I didn’t particularly like the romance, though, and it all felt a bit too modern for me at points, but that’s forgivable. I don’t know if I’m going to go on to read the other two in this series, but I thoroughly enjoyed this one.

Laura Dean Keeps Breaking Up With Me

by Mariko Tamaki and Rosemary Valero-O’Connell
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Review copy provided by the publisher.
Release date: May 7, 2019
Content: There is implications of sex (but none actual), some teen drinking, and a few instances of f-bombs plus other language. It will be in the Graphic Novel section of the bookstore.

Freddy has a problem: her girlfriend, Laura Dean, keeps breaking up with her. It’s more complicated than that: Laura will be super cute and lovey and want Freddy to do all sorts of things with her and Freddy will feel wonderful, and then Laura Dean will take off, or Freddy will find her kissing another girl, or she’ll just disappear and leave Freddy hanging.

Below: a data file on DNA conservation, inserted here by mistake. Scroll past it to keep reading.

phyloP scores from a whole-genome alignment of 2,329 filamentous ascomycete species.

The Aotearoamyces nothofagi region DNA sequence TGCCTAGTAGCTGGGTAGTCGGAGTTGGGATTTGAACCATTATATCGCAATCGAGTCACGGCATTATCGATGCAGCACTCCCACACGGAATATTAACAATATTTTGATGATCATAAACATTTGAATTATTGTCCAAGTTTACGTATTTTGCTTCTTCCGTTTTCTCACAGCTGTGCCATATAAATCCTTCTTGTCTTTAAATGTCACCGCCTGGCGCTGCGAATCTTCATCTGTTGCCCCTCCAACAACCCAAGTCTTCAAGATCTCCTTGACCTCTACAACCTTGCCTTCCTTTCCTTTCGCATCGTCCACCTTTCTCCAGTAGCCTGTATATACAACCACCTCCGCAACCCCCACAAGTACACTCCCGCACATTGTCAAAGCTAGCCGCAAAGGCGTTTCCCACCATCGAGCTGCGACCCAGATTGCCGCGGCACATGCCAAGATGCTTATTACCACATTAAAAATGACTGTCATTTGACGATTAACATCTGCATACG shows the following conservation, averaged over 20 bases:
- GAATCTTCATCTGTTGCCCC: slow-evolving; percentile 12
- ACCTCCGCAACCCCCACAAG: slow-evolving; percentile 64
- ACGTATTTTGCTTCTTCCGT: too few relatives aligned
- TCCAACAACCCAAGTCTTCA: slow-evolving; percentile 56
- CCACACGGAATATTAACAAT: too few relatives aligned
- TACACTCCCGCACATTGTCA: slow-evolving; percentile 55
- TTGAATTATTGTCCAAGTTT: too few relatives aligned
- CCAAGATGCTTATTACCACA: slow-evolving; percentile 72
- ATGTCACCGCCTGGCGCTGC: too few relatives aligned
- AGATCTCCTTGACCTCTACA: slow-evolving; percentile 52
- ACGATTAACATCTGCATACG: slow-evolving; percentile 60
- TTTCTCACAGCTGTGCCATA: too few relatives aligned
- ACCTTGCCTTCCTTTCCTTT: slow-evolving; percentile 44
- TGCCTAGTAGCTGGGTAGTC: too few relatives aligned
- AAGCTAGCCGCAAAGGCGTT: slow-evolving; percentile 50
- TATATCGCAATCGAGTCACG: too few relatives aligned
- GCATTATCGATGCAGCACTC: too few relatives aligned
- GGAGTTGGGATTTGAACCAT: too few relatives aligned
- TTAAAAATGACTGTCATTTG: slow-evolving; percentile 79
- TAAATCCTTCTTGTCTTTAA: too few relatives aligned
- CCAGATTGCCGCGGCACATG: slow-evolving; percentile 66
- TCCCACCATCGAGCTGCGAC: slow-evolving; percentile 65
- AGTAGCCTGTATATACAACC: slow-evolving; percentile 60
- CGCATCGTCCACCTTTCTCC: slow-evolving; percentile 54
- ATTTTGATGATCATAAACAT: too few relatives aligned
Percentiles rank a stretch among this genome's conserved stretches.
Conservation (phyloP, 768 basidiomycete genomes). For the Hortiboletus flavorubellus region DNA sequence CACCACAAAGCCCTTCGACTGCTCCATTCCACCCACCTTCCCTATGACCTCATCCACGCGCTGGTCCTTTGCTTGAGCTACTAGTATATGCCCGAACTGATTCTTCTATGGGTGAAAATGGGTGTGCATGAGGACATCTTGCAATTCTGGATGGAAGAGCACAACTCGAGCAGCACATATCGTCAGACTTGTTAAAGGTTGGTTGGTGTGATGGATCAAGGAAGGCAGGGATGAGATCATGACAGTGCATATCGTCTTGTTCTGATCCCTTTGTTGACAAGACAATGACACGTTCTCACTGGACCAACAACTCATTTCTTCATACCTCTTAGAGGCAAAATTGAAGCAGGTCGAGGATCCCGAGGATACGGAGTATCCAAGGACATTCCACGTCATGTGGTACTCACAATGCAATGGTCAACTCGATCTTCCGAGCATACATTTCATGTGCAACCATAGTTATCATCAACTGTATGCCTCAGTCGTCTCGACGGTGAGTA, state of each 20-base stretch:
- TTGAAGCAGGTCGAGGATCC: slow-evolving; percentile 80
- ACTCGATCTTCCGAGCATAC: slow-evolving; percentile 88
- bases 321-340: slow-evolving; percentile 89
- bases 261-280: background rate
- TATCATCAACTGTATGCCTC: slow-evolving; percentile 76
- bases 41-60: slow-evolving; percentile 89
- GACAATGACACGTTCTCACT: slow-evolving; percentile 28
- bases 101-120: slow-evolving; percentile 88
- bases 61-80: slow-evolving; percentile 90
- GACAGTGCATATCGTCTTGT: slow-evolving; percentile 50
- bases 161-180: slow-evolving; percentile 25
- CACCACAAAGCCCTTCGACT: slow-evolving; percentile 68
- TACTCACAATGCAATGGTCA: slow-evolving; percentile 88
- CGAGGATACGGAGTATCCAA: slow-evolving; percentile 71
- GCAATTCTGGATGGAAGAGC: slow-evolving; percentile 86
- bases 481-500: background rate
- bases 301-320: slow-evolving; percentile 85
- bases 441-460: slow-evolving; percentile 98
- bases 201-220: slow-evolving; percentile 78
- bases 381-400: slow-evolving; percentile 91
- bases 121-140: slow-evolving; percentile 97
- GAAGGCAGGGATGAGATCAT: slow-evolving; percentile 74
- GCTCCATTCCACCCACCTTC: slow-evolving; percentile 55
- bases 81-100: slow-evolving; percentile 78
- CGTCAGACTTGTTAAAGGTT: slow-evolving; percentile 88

This roller coaster ride of a relationship is taking its toll on Freddy, too: she’s become a crappy friend to her actual friends, whom she stands up often because of Laura Dean. And she’s questioning whether or not it’s her fault that Laura Dean keeps taking off.

I loved this. Seriously. I loved that it was a lesbian love story, that everyone was so accepting, but that Tamaki and Valero-O’Connell used this to talk about abusive relationships. Because, as the reader probably figures out before Freddy: Laura Dean’s super abusive. In fact, that’s the whole arc of the story: helping Freddy figure out that even though Laura Dean is popular, and even though she might enjoy the time she spends with Laura Dean, that doesn’t mean they have a healthy relationships. But they also tackle other issues: one of Freddy’s friends is in the closet to his family, and his boyfriend is upset he can’t go to a family party, and Freddy loses the connection with her best friend, right at the time when she needs Freddy the most.